Winning in the Endgame

Since creating my Youtube Channel, I haven’t written too many formal blog posts, so here we go.

For today’s post, I wanted to share three different endgame positions from my games. In each position, it is your job to decide how to carry out your plan.

Al-Hariri–Steincamp (Continental Class Championships, 2013)

Black to Move and Win

Screen Shot 2015-01-06 at 13.30.56



1… f4+! Hopefully you found this one. By sacrificing the f-pawn, you create a passed g-pawn. White has no hope to defend. 2.gxf4+ Kf5 -+ White must give up the pawn on f4  because the g-pawn covers f3.


Steincamp–Wu (Northern Virginia Open, 2013)

White to Move and Win

Screen Shot 2015-01-06 at 13.32.28



There are several ways to win, but the point of the puzzle is to create a plan. Black’s only hope is his isolated e-pawn, so its critical to keep the king in close proximity. Meanwhile, White has a kingside majority. In this position, I decided to fix my opponent’s h-pawn.  1. g5 Kd6 2. h5 Ke6 3. h6 This move threatens g5-g6, with the idea of creating a passed pawn on the h-file. 3… Ke7 Black must give up his e-pawn and the game is over. 4. Kxe5 Kf7 5. Kf5 Kg8 6. Ke6 Kf8 7. Kf6  I didn’t want too calculate too much in such an easy position, so I just found the easiest way to make the position the most inconvenient for my opponent. 7…Kg8 8. Ke7 Kh8 9. Kd6 Kg8 10. Kc5 I could never win the h-pawn, but I could win the b-pawn. Once I pushed my opponent to the corner of the board, I just waltzed my way to b4. 1-0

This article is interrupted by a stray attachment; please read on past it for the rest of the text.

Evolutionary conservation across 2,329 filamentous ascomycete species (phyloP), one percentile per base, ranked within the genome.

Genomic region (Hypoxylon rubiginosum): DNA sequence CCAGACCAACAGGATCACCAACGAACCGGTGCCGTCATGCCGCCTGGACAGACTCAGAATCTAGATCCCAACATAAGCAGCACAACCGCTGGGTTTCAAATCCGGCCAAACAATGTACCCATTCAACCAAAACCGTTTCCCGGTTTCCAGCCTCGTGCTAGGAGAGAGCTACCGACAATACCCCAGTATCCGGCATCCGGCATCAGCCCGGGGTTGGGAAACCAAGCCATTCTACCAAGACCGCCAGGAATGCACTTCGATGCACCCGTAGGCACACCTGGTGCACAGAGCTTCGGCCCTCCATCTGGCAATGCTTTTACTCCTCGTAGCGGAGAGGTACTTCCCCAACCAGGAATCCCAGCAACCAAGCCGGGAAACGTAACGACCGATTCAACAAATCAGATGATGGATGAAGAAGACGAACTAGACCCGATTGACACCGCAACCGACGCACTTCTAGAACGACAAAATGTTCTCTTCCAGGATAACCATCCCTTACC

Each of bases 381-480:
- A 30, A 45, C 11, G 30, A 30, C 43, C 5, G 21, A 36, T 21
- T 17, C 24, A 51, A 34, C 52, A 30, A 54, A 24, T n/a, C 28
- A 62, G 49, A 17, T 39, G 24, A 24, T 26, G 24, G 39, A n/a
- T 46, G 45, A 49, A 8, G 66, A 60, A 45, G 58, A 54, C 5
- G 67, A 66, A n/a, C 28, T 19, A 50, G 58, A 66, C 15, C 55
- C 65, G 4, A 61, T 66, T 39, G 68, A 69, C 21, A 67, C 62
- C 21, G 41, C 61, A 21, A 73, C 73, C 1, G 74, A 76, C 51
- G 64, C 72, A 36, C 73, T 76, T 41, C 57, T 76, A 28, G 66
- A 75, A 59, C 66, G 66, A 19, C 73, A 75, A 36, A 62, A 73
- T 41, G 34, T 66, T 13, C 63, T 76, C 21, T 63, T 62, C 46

The key with this position was not so much to calculate each and every line, but determine a clear plan, and execute it with the fewest amount of complications.

Steincamp–Baumgartner (Eastern Open, 2012)

Black to Move and Win

Screen Shot 2015-01-06 at 13.34.50


This one is the hardest of the three puzzles. Black, up a pawn, must not be materialistic and find the aggressive 1… Ke5! sacrificing the pawn. With my king defending the kingside, I have no hope to stop the passed b-pawn. 2. Rxg6 Kd4 3. Kf1 Kc3 4. Ke2 b4 5. Rd6 b3 6. Rd3+ Kc2 covering both b2 and b1, the pawn is unstoppable. 7. Rd2+ Kb1 8. Rd1+ Ka2 9. Rd8 b2 10. Ra8+ Kb3 11. Rb8+ Kc2 0-1

My opponent played this endgame very well. If he had opted to not play 1… Ke5!, he might have only earned a half point. Again, the key is not to be materialistic, but to find resources for activity and counterplay… Especially in a rook endgame.

Feel like I missed something? Feel free to comment below!


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